Ok, I have experience with this since the 1970's, ie, sculling, rowing, engineless sailing et al.

larger displacement type boats being sculled are for younger guys (ladies if you want to try go for it) I'm talking in the 20yr old bracket. It takes ALOT of stamina to propel a boat off any substanial mass any distance.

on a 35ft displacement boat you are better off with a hip tow tied dinghy with a decent 15hp outboard IMO/E. Especially in any kind of current or winds such as found in Inlets, Rivers, Sounds, and Tidal Waters IME.

inland lake boats may or may not have current issues to deal with. If one is sculling they are at the mercy of the elements ie, wind suddenly pipes up, other vessel traffic making wakes. you are not going above 2knots at best of times, so steerage is easily lost.

having a reliable outboard on a boat over 25 ft liveaboard is a sensible thing. it's your home you are moving around and you are responsible for damages caused by it to dock, other boats, etc.

sculling ususally is done on boats under 20ft because they are more controlable due to their design and lighter weight. I sculled and rowed lots of different boats under 20ft, a few up to 28 ft with some trepidation with years of practice and understanding how to react to changing conditions on the water.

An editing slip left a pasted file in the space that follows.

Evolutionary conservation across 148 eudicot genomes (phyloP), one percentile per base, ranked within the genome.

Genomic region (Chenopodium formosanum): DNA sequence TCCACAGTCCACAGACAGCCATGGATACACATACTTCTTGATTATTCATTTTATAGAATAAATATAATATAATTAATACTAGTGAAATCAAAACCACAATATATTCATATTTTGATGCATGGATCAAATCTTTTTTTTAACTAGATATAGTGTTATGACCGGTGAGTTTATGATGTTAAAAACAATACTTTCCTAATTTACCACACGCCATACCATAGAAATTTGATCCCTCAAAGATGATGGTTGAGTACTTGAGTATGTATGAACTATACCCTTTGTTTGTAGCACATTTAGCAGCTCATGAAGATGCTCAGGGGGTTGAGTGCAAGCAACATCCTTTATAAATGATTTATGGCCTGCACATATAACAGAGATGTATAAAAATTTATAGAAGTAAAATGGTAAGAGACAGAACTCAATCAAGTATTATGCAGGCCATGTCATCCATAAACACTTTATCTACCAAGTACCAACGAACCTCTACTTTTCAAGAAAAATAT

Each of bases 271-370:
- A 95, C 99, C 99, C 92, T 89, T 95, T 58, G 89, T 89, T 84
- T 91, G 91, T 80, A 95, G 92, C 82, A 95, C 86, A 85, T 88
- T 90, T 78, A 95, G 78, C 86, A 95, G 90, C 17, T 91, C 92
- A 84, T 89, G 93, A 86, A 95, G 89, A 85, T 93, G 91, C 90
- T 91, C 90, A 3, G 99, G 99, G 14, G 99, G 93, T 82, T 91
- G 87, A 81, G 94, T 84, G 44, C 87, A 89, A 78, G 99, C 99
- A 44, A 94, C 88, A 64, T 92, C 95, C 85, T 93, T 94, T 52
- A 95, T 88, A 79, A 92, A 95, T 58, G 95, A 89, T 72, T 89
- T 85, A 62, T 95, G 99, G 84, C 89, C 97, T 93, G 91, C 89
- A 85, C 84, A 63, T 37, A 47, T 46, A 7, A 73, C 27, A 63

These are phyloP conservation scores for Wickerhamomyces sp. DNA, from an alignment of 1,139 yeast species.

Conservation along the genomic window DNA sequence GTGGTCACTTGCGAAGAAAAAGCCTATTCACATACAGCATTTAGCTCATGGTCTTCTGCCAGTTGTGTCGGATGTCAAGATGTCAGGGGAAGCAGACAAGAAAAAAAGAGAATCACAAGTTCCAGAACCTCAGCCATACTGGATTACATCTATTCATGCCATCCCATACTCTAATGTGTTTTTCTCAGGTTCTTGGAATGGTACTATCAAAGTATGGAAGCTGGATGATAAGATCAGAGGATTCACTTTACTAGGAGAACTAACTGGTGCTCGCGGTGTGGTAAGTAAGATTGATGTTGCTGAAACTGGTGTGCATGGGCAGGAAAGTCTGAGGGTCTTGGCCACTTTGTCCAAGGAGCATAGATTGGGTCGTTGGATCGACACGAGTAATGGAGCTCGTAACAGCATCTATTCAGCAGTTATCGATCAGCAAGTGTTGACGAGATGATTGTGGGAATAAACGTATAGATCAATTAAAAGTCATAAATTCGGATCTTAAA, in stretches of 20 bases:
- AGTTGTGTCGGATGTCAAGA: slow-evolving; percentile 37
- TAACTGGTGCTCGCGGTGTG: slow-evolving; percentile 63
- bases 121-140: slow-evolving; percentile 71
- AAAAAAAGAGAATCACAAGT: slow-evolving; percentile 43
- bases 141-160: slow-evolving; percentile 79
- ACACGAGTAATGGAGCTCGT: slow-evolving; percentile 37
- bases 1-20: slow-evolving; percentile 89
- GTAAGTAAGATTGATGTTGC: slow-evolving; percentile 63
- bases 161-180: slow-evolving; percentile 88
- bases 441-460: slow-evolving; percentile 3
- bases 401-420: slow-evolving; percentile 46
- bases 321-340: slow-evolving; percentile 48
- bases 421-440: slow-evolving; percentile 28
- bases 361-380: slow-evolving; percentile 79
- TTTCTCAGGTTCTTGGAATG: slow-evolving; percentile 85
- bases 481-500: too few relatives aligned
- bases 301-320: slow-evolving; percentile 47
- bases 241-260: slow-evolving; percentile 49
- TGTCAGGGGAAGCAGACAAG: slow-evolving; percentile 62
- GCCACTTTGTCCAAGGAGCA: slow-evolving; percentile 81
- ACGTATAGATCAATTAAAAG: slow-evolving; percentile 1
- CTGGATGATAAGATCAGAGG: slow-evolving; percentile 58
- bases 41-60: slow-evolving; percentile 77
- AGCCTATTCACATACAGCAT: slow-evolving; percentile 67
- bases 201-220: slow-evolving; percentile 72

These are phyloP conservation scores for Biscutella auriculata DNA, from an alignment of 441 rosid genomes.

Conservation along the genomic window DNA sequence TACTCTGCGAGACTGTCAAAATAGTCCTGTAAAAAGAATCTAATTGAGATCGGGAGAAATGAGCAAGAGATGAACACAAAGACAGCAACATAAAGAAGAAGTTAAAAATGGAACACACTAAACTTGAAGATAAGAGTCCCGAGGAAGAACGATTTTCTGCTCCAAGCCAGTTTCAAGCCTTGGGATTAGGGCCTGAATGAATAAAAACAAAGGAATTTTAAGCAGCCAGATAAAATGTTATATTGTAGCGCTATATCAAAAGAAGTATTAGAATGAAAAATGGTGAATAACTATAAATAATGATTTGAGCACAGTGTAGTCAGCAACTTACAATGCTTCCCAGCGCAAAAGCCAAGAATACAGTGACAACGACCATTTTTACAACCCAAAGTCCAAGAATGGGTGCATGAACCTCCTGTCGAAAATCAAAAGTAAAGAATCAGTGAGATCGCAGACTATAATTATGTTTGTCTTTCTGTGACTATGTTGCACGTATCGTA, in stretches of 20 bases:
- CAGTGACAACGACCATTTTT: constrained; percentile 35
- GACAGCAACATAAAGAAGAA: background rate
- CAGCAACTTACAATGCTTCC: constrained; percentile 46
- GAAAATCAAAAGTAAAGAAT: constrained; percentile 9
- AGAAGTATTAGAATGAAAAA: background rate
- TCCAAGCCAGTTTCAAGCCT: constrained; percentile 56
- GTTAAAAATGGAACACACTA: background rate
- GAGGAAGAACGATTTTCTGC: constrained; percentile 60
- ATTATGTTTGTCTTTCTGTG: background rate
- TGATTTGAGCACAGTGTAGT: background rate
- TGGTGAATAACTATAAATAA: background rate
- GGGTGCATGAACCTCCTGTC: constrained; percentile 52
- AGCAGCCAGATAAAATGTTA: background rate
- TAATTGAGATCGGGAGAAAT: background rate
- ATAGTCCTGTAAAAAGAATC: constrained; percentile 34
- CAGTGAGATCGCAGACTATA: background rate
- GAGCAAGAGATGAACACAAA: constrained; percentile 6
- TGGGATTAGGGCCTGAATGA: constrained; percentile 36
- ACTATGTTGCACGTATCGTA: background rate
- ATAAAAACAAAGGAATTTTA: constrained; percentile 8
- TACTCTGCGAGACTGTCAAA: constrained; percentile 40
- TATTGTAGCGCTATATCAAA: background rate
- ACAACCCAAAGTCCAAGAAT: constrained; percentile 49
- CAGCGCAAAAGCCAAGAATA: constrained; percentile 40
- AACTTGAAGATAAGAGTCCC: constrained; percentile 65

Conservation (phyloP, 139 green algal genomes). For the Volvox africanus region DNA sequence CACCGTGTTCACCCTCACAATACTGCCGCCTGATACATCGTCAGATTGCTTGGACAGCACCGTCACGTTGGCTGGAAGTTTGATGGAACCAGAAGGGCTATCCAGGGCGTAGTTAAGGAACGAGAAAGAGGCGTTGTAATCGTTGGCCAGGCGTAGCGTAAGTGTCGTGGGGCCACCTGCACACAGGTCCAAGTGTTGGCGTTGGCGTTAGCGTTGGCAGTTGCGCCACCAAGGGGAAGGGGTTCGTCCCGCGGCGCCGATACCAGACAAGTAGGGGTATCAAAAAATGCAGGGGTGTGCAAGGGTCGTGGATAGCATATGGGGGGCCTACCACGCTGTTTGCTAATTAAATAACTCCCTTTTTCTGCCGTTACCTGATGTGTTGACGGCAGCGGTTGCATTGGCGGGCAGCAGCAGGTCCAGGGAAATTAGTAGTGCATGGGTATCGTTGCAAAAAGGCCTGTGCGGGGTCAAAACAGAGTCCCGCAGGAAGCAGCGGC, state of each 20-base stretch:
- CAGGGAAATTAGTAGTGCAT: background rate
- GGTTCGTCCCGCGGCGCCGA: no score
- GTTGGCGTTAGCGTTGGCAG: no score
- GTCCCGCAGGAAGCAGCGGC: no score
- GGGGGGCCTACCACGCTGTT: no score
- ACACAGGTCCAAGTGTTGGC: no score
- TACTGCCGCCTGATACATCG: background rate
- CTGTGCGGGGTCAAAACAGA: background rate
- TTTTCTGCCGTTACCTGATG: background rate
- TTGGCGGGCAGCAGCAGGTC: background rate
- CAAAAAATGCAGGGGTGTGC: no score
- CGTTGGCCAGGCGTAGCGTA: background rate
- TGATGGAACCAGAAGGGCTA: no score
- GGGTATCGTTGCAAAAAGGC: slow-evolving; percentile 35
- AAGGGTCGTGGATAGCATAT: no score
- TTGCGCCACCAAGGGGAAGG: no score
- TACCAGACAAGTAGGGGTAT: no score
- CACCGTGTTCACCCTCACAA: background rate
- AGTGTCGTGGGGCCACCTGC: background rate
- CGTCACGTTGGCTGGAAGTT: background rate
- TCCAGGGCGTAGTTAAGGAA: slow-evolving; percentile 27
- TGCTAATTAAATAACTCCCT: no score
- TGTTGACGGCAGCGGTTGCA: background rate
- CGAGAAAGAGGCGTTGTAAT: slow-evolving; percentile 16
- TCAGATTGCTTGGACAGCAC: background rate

this is the best rig to get for sculling>Scullmatix - an automatic sculling device for boats

oars can be found online, length is going to be determined by beam and freeboard height plus some extra. I've found generally 1/2 to 3/4's the length of a boat is the right size. no science, have to adjust row locks to find the sweet spot on each design.

over 50 now so only going to scull a boat under 20 ft.

yulohs, lots of online, hard to store onboard most boats. kind like a sailboard underfoot all the time when you're rushing forward. there's a good bit of yulohing in the movie 'Eye of the Dragon' Bruce Lee 1970's which is where it caught my eye and I researched it IIRCC Thought it was a novel, non North American way to propel a vessel so I read up on it. Lost all my books on that and more in Hurricane Sandy so can't give you any titles.

the more windage a boat has and the heavier the displacement i have found to be more dangerous to attempt this with. smaller, lower freeboard designs allow some forgiveness if you get caught in a current, wind gust, etc IME.

hope this was helpful from someone who did it for a few years. actually still have an oar, oddly it was one thing i managed to salvage after Sandy
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Old 09-01-2016, 19:49   #36
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Re: Yuloh, sweeps and getting into the dock without a motor.

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Thanks. That's what I was thinking as well. The boomkin is solidly bolted and well backed. I was thinking I could mount a chock on it. I'd have to experiment with location before getting it welded on.

Just wondering what you experienced guys think about me even trying this with a 30,000# boat. Am I completely crazy?